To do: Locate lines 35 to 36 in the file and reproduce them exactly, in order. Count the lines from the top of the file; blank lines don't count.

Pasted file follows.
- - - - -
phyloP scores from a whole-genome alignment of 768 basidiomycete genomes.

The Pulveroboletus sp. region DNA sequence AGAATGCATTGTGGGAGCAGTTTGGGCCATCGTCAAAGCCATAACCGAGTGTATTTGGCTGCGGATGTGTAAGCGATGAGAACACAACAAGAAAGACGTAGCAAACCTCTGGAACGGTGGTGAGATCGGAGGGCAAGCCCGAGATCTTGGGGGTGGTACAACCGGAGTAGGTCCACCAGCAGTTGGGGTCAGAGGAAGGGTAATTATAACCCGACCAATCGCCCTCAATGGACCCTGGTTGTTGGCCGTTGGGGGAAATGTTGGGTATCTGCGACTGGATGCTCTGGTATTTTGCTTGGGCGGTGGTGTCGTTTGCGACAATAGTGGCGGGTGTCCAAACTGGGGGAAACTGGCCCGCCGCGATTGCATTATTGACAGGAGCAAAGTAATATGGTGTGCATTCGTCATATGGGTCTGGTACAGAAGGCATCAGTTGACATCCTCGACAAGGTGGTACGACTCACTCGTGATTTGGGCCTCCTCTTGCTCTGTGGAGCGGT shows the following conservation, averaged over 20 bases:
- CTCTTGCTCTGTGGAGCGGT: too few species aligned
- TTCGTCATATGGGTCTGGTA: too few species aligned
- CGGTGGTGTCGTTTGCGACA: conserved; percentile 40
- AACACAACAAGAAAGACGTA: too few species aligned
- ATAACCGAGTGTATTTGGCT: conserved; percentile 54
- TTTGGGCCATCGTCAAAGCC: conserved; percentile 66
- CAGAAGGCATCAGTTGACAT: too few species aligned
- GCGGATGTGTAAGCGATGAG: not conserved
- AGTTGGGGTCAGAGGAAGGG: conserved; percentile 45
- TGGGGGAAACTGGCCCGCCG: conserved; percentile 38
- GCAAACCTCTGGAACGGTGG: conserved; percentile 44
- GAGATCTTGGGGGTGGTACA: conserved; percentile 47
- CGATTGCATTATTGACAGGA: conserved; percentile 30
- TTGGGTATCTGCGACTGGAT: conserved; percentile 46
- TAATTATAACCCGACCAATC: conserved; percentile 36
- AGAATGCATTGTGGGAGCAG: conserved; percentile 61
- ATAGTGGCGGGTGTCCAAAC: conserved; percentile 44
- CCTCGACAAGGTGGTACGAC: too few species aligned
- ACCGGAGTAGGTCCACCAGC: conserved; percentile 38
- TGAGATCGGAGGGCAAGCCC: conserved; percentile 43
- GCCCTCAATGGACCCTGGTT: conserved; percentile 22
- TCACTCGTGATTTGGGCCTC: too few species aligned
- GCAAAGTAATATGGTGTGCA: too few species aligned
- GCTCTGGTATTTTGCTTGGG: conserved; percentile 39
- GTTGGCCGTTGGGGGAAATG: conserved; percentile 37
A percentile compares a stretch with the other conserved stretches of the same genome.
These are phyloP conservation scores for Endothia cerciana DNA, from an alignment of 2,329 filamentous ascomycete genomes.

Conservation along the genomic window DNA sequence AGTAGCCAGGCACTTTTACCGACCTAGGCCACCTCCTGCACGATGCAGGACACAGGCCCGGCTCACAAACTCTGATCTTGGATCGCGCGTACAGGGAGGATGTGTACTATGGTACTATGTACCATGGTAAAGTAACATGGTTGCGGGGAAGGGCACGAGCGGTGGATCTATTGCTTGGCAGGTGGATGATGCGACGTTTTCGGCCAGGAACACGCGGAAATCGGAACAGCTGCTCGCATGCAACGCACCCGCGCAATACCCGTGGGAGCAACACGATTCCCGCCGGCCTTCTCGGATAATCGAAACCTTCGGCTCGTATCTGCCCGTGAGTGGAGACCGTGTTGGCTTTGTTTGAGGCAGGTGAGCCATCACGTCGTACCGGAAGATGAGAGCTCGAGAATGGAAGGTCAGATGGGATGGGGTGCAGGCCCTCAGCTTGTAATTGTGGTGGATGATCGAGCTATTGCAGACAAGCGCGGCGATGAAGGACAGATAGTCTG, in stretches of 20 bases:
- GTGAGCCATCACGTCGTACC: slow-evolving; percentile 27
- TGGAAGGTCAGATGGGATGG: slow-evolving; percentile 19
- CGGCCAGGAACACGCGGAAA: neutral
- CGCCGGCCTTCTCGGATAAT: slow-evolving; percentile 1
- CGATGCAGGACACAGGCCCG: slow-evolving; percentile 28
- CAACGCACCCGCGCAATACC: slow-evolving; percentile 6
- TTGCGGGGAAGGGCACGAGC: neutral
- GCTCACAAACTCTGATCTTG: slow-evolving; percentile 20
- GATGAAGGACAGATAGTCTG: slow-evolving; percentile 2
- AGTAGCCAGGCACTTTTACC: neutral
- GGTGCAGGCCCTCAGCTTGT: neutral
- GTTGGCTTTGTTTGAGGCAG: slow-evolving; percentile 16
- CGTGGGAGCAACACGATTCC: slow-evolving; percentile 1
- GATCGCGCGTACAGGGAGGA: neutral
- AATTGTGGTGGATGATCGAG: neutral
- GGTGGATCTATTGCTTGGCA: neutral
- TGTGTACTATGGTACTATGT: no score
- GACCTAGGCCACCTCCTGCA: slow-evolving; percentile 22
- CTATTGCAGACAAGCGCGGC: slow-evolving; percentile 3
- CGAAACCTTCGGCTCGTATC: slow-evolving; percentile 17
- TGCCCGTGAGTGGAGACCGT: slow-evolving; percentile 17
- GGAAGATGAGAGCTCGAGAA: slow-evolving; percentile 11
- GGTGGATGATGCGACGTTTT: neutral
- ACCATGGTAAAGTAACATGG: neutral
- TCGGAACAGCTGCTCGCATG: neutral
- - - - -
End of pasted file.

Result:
- CGATGCAGGACACAGGCCCG: slow-evolving; percentile 28
- CAACGCACCCGCGCAATACC: slow-evolving; percentile 6